Academic journal article
By Craig, J. Robert
Communications and the Law , Vol. 20, No. 2
When Congress passed the Telecommunications Act of 1996, it chose to include (under title V of the act) the so-called Communications Decency Act of 1996.(1) This legislation, initiated by Nebraska Senator James J. Exon, prohibits online display and transmission of indecent material to minors of less than eighteen years of age. The American Civil Liberties Union and nineteen other groups were so concerned about the First Amendment implications the act presents that they filed a challenge to it on February 8, 1996, the same day that President Clinton signed the legislation into law. This swift filing set the judicial stage for court determination of the questions Fred W. Weingarten listed in "Uncle Sam as Internet Nanny" as the major arguments debated since the earliest days of computer communication: Should electronic speech on the Internet be regulated? Is the Internet analogous to print, which enjoys strong First Amendment protections? Or is it more akin to the broadcast media, which courts have been more willing to subject to government regulation? Or, since the Internet is neither a print nor a broadcast medium, should it be governed by a different, more permissive model?(2)
The case originally was heard by a specially convened three-judge panel sitting at the U.S. District Court for the Eastern District of Pennsylvania.(3) In that case, Judge Dalzell summarized the court's opinion, noting that
the Internet may fairly be regarded as a never ending worldwide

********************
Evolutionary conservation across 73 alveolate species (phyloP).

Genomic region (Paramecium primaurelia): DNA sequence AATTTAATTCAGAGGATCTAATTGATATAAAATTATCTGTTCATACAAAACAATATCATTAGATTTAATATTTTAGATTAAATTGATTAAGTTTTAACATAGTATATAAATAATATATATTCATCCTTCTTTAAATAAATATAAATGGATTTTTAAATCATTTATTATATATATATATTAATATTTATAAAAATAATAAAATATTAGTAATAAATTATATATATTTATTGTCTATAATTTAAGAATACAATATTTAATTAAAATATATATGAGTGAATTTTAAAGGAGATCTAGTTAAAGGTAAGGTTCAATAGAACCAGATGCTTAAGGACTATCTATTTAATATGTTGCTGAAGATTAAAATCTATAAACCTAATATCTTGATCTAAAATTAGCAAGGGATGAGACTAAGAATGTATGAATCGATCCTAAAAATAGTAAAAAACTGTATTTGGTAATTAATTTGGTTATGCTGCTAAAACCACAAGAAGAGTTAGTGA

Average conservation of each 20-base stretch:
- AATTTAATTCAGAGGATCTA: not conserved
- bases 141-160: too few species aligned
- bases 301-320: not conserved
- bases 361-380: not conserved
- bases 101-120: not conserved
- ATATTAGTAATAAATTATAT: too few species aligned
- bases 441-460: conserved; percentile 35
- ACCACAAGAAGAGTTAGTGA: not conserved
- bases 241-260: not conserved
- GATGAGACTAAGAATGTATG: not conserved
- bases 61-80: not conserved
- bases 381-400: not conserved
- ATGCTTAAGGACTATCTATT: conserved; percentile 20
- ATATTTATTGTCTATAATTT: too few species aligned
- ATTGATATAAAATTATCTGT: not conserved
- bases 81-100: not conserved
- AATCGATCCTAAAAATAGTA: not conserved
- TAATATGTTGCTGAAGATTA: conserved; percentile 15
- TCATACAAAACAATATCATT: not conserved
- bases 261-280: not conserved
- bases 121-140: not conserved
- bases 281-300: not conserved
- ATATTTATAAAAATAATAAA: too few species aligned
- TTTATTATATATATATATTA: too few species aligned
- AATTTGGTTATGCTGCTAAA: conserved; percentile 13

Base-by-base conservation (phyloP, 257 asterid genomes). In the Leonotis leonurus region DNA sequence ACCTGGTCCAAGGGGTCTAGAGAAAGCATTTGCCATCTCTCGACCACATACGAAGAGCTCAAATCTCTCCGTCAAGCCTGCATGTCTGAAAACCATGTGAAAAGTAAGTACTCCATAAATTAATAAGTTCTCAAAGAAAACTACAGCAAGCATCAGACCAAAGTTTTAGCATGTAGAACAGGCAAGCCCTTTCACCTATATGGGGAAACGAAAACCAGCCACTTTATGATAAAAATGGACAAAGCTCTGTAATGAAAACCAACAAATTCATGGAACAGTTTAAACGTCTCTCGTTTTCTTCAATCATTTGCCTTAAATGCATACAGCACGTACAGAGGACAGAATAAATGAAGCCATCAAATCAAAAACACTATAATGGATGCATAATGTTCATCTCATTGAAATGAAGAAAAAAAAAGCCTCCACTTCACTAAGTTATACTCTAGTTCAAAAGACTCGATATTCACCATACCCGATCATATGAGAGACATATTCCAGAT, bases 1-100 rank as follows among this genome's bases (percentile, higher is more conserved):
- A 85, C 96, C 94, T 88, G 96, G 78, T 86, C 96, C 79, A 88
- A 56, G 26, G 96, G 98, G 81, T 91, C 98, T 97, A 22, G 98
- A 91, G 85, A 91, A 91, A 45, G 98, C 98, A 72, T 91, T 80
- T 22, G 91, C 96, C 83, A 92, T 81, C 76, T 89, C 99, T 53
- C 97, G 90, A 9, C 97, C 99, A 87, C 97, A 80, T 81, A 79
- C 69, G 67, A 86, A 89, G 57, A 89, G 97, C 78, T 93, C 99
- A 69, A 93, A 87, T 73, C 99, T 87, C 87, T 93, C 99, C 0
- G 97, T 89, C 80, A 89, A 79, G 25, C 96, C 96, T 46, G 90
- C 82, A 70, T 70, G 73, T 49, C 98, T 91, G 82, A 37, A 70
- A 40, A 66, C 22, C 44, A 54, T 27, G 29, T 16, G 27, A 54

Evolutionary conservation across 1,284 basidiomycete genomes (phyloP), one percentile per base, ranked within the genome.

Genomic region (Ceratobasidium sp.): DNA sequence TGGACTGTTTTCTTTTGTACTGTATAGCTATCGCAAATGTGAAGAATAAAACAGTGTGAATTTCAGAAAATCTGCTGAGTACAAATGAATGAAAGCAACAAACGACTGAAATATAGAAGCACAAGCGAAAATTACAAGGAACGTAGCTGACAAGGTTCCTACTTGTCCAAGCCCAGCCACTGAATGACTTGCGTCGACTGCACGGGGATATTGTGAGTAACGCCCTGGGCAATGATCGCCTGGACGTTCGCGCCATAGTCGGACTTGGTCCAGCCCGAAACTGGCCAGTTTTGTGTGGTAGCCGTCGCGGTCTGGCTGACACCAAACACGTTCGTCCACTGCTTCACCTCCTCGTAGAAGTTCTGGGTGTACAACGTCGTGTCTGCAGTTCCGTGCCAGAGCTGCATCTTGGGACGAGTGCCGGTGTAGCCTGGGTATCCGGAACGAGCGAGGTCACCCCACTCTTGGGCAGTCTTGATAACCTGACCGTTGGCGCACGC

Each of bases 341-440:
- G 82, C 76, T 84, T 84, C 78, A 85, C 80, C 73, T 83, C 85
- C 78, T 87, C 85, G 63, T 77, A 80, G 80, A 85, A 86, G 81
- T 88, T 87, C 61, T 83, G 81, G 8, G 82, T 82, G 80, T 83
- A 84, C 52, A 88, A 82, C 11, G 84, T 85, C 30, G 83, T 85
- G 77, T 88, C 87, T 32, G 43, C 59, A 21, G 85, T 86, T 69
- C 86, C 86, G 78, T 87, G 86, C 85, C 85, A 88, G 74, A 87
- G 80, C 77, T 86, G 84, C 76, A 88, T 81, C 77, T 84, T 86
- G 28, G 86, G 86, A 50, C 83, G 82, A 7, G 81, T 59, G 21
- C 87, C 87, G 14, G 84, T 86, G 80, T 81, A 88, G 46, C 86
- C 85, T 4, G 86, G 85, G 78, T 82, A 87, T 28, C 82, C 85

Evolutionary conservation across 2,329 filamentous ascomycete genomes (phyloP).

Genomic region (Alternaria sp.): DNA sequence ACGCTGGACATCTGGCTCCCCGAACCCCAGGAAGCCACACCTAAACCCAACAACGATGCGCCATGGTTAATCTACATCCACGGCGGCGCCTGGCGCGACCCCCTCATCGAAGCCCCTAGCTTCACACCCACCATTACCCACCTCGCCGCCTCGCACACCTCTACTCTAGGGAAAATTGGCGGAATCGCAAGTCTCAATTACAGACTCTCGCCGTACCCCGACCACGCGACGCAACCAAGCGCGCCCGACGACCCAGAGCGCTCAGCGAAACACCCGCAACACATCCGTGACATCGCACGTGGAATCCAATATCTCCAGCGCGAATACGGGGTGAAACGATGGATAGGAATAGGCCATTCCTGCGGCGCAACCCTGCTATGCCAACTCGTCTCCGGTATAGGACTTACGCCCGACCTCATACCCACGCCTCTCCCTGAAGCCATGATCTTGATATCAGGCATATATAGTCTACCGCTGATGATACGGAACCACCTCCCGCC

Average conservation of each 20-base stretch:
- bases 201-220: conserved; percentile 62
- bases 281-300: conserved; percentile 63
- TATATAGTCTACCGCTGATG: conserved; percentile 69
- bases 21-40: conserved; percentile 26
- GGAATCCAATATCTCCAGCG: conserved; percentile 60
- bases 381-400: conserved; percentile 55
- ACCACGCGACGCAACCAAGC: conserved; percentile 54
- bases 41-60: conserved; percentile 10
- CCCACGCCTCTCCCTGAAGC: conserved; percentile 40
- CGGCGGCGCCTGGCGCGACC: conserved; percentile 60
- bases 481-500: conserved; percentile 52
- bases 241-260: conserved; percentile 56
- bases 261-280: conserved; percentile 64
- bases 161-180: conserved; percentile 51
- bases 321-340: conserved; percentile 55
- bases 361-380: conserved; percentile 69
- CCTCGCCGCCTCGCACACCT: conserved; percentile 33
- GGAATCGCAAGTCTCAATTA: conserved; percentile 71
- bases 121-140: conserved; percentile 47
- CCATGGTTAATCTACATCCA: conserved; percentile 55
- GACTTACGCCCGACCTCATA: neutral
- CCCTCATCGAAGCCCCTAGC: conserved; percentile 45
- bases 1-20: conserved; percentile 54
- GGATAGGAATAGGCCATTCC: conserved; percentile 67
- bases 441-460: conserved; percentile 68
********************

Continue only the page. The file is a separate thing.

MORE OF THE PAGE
conversation. The government may not, through the Communications
Decency Act, interrupt that conversation. As the most participatory
form of mass speech yet developed, the Internet deserves the highest
protection from governmental intrusion.(4)
The court issued a preliminary injunction against the government's enforcement of the act, excepting enforcement relative to material that was found statutorily obscene.
I. THE SUPREME COURT OPINION
In Reno v. ACLU,(5) the U.S. Supreme Court, in a 7-to-2 decision, upheld the unconstitutionality of provisions 47 U.S.C. [sections] 223(a)(1) and (d) of the act, agreeing "with the three-judge District Court that the statute abridges `the freedom of speech' protected by the First Amendment."(6) The Court's opinion, authored by Justice John Paul Stevens, is organized emphasizing the First Amendment considerations the majority saw as important in this case of first impression at the Court. (Assertions that the statute also violated the Fifth Amendment due to alleged vagueness were not addressed by the Court. The opinion states simply "that the judgment should be affirmed without reaching the Fifth Amendment issue."(7)) In this article, the Supreme Court's opinion is summarized, followed by an analysis and reaction to various First Amendment and electronic media issues that the opinion suggests.
That the justices did their homework about the topic is evident from the beginning. Both the Internet's historical development and a variety of computer-based communication technologies (such as e-mail and the World Wide Web) are examined as preamble to recognition that the case requests the Court to rule regarding a unique medium, "known to its users as `cyberspace'--located in no particular geographical location but available to anyone, anywhere in the world, with access to the Internet."(8)
The Court then proceeds to identify key issues the case presents. Noting that the Web provides readers with "a vast library including millions of readily available and indexed publications and a sprawling mall offering goods and services,"(9) the Court goes on to state that from a publisher's perception, the Web constitutes a vast platform from which to address and hear from a worldwide audience of millions of readers, viewers, researchers, and buyers. No single organization controls any membership in the Web, nor is there any centralized point from which individual web sites or services can be blocked from the Web. …